What is Big Data?

With the phrase ‘Big Data’ seemingly everywhere, it’s important to be aware of what it is and how it’s used.

Finding a definition to encompass the real meaning of Big Data requires a little more research than a passing glance at dictionary.com – every source describes it in their own way. However, the two core concepts behind the idea of Big Data remain unchanging across all of these perspectives: (1) volume and (2) utilization.

So, we established that Big Data obviously refers to a lot of data. But how much exactly is a lot? Philip Ashlock, Chief Architect of Data.gov, says Big Data is comprised of “… datasets with a byte size that seems fairly large relative to our frame of reference using files on a desktop PC (e.g., larger than a terabyte) …”

If you aren’t familiar with terms for data sizes, here is something that might help put things in perspective.


Figure 1. 4GB USB Drive

That little USB stick can hold 4 gigabytes of data. A hard drive in the average desktop computer may store anywhere between 500 GB to 1 Terabyte, which consists of 1024 gigabytes. For the visual representation, you would need more than 250 USB drives to achieve that amount of digital storage.

And Big Data is greater than that still.

But that’s only one part of it.

A number of professionals in the tech industry refer to the idea that Big Data is not just about the specific size of the information sets, but their context as well. In 2001, Doug Laney described it as the three V’s: Volume, Velocity, and Variety. This means that beyond the massive quantity of information in the dataset, it must also be rapidly changing and varying in formats to measure up to the term ‘Big Data.’

Ultimately, Big Data is a collection of information that requires high-level programming abilities and specific methodology to glean anything of value from it. It’s still very much a growing industry, many professionals in it are still trying to devise new ways to analyze it.

That begs the question, what can create such a magnitude of information that it needs special processing? The answer is interesting: it’s people and the world around us – all of the things that make this Earth our reality.

Hilary Mason, founder of Fast Forward Labs, said “Big data is just the ability to gather information and query it in such a way that we are able to learn things about the world that were previously inaccessible to us.”

From a business perspective, Big Data can be utilized to find out root causes of issues and defects in real time, it can generate coupons at the point of sale based on a customer’s shopping habits, it can recalculate entire risk portfolios in minutes, and finally it can detect fraudulent behaviour before it affects your organization.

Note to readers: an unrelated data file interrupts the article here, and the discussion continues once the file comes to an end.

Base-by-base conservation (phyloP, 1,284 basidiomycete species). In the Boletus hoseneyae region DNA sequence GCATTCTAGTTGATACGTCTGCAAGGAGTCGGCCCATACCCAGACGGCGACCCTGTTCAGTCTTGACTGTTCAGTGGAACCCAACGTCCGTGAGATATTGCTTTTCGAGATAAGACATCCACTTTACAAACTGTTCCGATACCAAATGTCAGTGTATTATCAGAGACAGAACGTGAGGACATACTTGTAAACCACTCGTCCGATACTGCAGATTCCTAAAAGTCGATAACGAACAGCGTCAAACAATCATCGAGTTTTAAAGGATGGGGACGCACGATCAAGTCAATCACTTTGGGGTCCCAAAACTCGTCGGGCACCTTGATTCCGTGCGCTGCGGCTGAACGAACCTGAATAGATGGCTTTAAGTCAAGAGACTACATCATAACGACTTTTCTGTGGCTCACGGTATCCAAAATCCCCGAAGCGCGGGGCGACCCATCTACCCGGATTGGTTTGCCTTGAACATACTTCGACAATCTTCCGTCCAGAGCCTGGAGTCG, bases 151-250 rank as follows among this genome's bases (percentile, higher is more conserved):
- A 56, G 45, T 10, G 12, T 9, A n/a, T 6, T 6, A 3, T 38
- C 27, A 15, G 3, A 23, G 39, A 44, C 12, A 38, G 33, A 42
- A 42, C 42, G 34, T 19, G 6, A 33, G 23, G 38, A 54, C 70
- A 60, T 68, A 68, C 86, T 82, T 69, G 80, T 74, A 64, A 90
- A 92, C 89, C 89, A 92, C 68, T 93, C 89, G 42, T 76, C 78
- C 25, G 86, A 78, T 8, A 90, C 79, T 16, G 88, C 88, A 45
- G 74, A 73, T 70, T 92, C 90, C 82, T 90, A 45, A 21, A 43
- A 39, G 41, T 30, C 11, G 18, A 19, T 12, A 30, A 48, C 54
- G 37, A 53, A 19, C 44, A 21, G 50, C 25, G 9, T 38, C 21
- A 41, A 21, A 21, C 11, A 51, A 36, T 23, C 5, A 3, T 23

It doesn’t just stop there; Big Data has its uses for almost every industry.

Financial institutions can use Big Data to understand customers and minimize risk and fraud by detecting behaviour patterns. Educators can analyze Big Data to keep track of students, catch those who are at risk, and possibly create a better system for evaluation. Insurance companies may analyze Big Data and create policy based upon the information about people that it provides. Healthcare organizations may use it to manage patient records, treatment plans, and prescription information. Retailers can find out better ways to market to consumers, and manufacturers can boost quality output while keeping down waste.

An interesting way that Big Data can be used for security is to predict biological warfare attacks in real time. For example, New York City monitors the data created from their healthcare systems, e.g. emergency room admittances, to evaluate the spread of biological endemics. Based on their data collection, they can determine whether or not a significant number of people checking into the emergency room with similar symptoms is an organic spread of a virus or something that was systemic and methodical in its targeting.

However, that isn’t to say Big Data is without its faults. Our Centry CTO, Dave Ehman, said that the nature of the information that Big Data collects highlights an issue with privacy. For example, Google might know information about you based on your searches and Facebook targets you with ads based on your purchases online.

Big data can also present a significant risk if organizations do not take steps to secure and protect the massive amount of information. It could even create problems with competition, for example if a company collected data that might give them insights into their competitors’ methods, they might use it to get a leg up.

Big Data has the capacity to be immensely beneficial, hazardous, or almost irrelevant, and this is all dependent upon its handling. Proper analysis of Big Data can provide solutions to organizations and daily life, whereas pushing the envelope too much may result in compromised security. The information may even be overlooked if technological innovation cannot keep up with the demand to analyze the volume of the datasets. Above all, it represents an incredible resource to help institutions learn more about the world around them.


Centry CTO Dave Ehman




This article was written by Kristina Weber, Content Supervisor of Centry Ltd.

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